Fluorescence imaging in the second near-infrared window (NIR-II) allows visualization of deep anatomical features with an unprecedented degree of clarity. NIR-II fluorophores draw from a broad spectrum of materials spanning semiconducting nanomaterials to organic molecular dyes, yet unfortunately all water-soluble organic molecules with >1,000 nm emission suffer from low quantum yields that have limited temporal resolution and penetration depth. Here, we report tailoring the supramolecular assemblies of protein complexes with a sulfonated NIR-II organic dye (CH-4T) to produce a brilliant 110-fold increase in fluorescence, resulting in the highest quantum yield molecular fluorophore thus far. The bright molecular complex allowed for the fastest video-rate imaging in the second NIR window with ∼50-fold reduced exposure times at a fast 50 frames-per-second (FPS) capable of resolving mouse cardiac cycles. In addition, we demonstrate that the NIR-II molecular complexes are superior to clinically approved ICG for lymph node imaging deep within the mouse body.
Within the last 5 years, the development of new fluorophores emitting in the second near-infrared widow (NIR-II) at wavelengths ranging from 1,000 to 1,700 nm has allowed visualization of deep anatomical features with an unprecedented degree of clarity1,2,3,4,5,6,7,8,9,10,11. Light scattering and attenuation as well as background autofluorescence all decrease when imaging at progressively longer wavelengths, which have enabled non-invasive through-skull imaging of brain vasculature, detecting tumours at depths of ∼4 mm in the brain, resolving blood flow dynamics resulting from cardiac waveforms, and assessing blood flow anomalies in cardiovascular disease and traumatic brain injury1,2,3,10. However, the majority of NIR-II fluorophores suffer from low quantum yields as the generation of long-wavelength photons require low bandgap materials in which non-radiative decay processes tend to dominate over radiative photon emission12. In the visible or NIR-I (∼750–1,000 nm) regions quantum yields of ∼80% and ∼10%, respectively, are common yet those in the NIR-II are typically in the range of ∼0.01–1.4% with the exception of lead sulfide quantum dots1,13,14,15,16. The dearth of high quantum yield NIR-II fluorophores has hindered fully reaching the potential of deep-imaging penetration depths in this window and caused poor temporal resolution as long exposure times are needed to compensate for low brightness. A clinically translatable high quantum yield organic NIR-II fluorophore would open up many exciting possibilities for biomedical fluorescence imaging.
While most current NIR-II fluorophores consist of inorganic semiconducting nanomaterials, the development of long-wavelength organic dyes similar in functionality and biocompatibility to those in the visible and NIR-I should allow NIR-II imaging to transition rapidly into a clinical setting and the broader research community. Donor–acceptor–donor (D–A–D) dyes are a promising class of small-molecule fluorophores for bioimaging whose emission extends past 1,000 nm11,17. Traditionally used for semiconducting organic electronics such as OLEDs and dye sensitized solar cells, this highly tunable dye architecture is built around a strong electron acceptor such as benzo[1,2-c:4,5-c′]bis([1,2,5]thiadiazole) (BBTD) to which strong electron donors are wired through π-spacers to lower the energy gap. Molecular engineering of the energy difference between the highest occupied molecular orbital (HOMO) and lowest unoccupied molecular orbital (LUMO) levels allows wavelength tuning of emission peaks spanning the NIR-II. However, the hydrophobic nature of these dyes requires additional functionalization to increase aqueous solubility. We recently reported the first organic dye for NIR-II imaging, a carboxylated D–A–D dye termed CH1055, which required PEGylation if not conjugated to a hydrophilic protein2. Although CH1055-PEG demonstrated excellent pharmacokinetics, a low quantum yield of ∼0.3%, while typical of NIR-II fluorophores, leaves ample room for further improvement.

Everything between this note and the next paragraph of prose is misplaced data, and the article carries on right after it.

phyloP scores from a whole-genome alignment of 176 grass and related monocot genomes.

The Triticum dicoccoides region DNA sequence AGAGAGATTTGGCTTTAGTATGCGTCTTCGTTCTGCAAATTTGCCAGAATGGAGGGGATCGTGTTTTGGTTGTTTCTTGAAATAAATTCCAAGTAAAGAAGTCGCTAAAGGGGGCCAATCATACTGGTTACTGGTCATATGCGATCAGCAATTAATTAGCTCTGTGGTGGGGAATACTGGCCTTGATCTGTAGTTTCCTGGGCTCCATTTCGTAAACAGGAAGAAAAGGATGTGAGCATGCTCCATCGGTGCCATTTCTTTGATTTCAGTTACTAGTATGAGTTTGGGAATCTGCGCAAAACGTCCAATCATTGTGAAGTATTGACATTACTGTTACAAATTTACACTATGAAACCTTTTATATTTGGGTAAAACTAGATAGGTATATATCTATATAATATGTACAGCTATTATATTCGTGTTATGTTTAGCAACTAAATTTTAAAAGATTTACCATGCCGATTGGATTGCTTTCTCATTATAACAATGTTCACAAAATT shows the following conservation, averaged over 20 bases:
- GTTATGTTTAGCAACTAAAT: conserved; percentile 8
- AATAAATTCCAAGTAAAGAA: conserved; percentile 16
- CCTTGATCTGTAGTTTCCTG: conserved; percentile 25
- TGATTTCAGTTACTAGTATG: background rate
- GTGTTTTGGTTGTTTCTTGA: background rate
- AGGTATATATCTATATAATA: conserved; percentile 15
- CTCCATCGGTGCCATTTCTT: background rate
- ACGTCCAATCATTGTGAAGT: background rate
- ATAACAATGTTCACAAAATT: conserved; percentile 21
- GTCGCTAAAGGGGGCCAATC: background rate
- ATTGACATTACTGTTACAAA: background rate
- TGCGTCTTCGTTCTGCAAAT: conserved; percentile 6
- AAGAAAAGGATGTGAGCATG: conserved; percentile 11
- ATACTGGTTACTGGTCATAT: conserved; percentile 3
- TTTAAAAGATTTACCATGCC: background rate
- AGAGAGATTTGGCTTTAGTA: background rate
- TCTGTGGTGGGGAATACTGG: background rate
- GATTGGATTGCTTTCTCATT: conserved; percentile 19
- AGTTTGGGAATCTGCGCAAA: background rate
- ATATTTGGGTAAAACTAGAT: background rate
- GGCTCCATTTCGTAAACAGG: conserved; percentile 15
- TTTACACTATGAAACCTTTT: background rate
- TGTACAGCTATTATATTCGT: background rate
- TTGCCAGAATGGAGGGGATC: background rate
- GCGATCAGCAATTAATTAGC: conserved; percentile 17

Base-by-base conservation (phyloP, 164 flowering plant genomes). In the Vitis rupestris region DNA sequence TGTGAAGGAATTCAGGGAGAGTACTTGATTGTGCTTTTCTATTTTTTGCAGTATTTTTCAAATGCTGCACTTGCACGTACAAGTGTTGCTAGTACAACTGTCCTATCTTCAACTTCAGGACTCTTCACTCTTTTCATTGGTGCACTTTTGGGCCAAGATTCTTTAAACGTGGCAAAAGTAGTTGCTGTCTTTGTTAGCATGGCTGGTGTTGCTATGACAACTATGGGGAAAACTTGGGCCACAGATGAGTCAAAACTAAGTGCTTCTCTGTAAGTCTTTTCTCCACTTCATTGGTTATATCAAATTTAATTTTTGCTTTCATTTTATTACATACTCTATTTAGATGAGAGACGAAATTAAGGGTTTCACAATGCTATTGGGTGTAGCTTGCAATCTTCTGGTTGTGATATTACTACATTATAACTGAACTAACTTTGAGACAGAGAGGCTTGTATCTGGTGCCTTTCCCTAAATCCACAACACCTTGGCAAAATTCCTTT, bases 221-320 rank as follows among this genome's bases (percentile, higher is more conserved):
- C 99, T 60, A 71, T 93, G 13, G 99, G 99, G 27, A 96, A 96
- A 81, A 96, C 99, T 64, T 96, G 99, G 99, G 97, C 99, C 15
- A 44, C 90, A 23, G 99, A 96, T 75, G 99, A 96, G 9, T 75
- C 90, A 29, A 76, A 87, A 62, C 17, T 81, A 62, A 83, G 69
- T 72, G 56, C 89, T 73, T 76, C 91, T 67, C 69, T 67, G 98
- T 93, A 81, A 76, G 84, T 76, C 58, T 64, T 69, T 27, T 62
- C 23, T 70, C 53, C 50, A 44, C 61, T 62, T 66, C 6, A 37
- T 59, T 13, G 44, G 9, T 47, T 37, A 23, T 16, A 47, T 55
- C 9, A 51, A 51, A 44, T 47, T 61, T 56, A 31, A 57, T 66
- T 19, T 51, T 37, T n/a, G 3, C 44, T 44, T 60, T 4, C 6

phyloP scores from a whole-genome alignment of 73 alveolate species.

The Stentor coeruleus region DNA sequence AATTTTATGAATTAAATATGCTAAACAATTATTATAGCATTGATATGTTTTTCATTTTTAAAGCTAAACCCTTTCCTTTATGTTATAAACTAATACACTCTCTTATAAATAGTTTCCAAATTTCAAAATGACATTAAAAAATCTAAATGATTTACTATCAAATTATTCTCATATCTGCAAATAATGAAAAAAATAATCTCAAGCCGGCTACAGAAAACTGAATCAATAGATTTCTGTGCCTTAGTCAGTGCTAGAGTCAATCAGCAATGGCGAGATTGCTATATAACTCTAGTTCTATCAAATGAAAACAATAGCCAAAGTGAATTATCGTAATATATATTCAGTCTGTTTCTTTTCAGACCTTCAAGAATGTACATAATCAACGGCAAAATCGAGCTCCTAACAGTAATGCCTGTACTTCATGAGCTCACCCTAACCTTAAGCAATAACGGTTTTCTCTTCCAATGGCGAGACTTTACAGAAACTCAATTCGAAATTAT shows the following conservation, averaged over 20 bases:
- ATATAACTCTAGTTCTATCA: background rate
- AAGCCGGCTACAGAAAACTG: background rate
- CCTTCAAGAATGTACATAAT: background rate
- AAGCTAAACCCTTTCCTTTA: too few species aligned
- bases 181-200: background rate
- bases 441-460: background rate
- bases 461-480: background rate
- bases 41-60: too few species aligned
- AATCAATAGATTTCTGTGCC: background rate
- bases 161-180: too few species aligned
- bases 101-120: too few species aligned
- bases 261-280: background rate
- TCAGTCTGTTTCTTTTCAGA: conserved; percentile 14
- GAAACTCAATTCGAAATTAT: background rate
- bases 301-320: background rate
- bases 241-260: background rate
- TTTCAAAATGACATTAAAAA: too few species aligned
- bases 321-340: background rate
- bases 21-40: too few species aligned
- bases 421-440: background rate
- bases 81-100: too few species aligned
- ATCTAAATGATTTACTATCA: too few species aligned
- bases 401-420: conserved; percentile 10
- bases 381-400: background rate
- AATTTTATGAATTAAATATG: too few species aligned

Herein, we demonstrate that changing the functional groups from carboxylic to sulfonic acid results in a completely water-soluble organic NIR-II dye (CH-4T) that readily forms supramolecular assemblies with plasma proteins to produce a brilliant increase in fluorescent brightness18. The fluorescence intensity of CH-4T increases ∼50-fold in serum compared to phosphate-buffered solution (PBS) and revealed an impressively high quantum yield of up to ∼5%. Further, simply heating the dye to 70 °C for 10 min in serum boosted its quantum yield up to 11%, affording the highest reported quantum yield to date for a clinically suitable NIR-II fluorophore. Optimizing the brightness of CH-4T through protein complexation prior to injection allowed for the fastest video-rate imaging in the NIR-II with ∼1.5–2 ms exposure times and ultra-fast 50 frames-per-second (FPS) dynamic imaging capable of resolving cardiac cycles with unprecedented temporal resolution. In addition, we demonstrate that lymph nodes deep within the mouse (∼5–8 mm) are clearly imaged in the NIR-II using the CH-4T complex with imaging performance superior to indocyanine green (ICG).